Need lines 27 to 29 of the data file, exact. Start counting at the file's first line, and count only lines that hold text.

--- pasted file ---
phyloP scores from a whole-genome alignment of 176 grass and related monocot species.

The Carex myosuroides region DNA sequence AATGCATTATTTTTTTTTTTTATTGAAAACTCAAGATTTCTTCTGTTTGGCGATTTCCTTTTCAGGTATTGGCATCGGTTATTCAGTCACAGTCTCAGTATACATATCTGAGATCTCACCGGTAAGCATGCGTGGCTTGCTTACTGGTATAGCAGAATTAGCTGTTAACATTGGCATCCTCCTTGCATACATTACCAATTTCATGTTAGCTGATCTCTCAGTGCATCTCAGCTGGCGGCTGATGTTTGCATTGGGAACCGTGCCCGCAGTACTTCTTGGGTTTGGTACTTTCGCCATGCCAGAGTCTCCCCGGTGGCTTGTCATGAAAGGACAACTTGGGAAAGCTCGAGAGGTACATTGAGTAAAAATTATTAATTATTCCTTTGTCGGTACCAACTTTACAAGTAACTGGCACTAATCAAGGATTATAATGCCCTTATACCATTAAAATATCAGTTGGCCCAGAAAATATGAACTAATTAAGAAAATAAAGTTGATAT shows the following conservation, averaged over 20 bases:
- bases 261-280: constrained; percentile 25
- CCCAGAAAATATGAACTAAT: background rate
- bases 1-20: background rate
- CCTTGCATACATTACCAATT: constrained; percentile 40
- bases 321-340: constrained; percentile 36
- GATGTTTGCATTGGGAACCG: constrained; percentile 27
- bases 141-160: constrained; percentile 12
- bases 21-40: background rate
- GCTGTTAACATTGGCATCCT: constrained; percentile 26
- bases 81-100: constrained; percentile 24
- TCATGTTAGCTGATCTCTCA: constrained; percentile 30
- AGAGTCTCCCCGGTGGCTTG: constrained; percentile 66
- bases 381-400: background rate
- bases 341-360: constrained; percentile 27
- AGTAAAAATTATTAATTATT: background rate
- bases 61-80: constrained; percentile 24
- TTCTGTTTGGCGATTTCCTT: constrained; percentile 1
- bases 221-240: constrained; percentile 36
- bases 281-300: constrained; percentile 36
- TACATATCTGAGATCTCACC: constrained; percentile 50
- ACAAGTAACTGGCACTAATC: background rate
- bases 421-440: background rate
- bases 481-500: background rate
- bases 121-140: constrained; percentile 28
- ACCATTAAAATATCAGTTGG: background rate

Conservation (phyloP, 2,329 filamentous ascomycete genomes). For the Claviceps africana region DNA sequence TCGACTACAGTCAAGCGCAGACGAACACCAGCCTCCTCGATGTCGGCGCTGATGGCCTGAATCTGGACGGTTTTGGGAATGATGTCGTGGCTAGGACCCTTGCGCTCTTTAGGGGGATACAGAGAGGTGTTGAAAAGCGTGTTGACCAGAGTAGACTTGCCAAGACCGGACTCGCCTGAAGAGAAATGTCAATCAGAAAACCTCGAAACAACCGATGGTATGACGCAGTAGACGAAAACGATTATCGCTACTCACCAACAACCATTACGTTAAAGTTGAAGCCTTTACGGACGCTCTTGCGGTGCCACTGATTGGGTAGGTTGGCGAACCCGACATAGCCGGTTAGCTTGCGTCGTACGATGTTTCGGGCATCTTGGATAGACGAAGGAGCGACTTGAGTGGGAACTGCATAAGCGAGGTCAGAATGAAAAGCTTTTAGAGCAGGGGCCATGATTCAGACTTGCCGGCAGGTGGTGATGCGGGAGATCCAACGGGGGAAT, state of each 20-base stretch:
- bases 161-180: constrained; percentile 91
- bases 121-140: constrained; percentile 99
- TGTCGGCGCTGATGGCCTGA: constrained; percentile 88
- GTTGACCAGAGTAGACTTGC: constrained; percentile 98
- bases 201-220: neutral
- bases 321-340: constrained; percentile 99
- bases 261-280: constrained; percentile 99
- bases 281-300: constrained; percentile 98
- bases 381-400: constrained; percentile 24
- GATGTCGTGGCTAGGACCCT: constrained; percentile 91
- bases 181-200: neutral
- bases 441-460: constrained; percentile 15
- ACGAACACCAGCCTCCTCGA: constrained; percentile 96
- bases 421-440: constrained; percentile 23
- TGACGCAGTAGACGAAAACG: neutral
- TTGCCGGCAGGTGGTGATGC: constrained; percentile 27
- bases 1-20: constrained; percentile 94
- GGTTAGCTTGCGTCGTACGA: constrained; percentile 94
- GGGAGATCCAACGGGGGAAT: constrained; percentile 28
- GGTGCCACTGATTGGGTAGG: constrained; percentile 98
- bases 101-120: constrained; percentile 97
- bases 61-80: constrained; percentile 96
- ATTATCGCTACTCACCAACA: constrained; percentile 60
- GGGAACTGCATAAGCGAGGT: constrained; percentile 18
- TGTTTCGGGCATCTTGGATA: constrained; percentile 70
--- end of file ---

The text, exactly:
- ACCATTAAAATATCAGTTGG: background rate

Conservation (phyloP, 2,329 filamentous ascomycete genomes). For the Claviceps africana region DNA sequence TCGACTACAGTCAAGCGCAGACGAACACCAGCCTCCTCGATGTCGGCGCTGATGGCCTGAATCTGGACGGTTTTGGGAATGATGTCGTGGCTAGGACCCTTGCGCTCTTTAGGGGGATACAGAGAGGTGTTGAAAAGCGTGTTGACCAGAGTAGACTTGCCAAGACCGGACTCGCCTGAAGAGAAATGTCAATCAGAAAACCTCGAAACAACCGATGGTATGACGCAGTAGACGAAAACGATTATCGCTACTCACCAACAACCATTACGTTAAAGTTGAAGCCTTTACGGACGCTCTTGCGGTGCCACTGATTGGGTAGGTTGGCGAACCCGACATAGCCGGTTAGCTTGCGTCGTACGATGTTTCGGGCATCTTGGATAGACGAAGGAGCGACTTGAGTGGGAACTGCATAAGCGAGGTCAGAATGAAAAGCTTTTAGAGCAGGGGCCATGATTCAGACTTGCCGGCAGGTGGTGATGCGGGAGATCCAACGGGGGAAT, state of each 20-base stretch:
- bases 161-180: constrained; percentile 91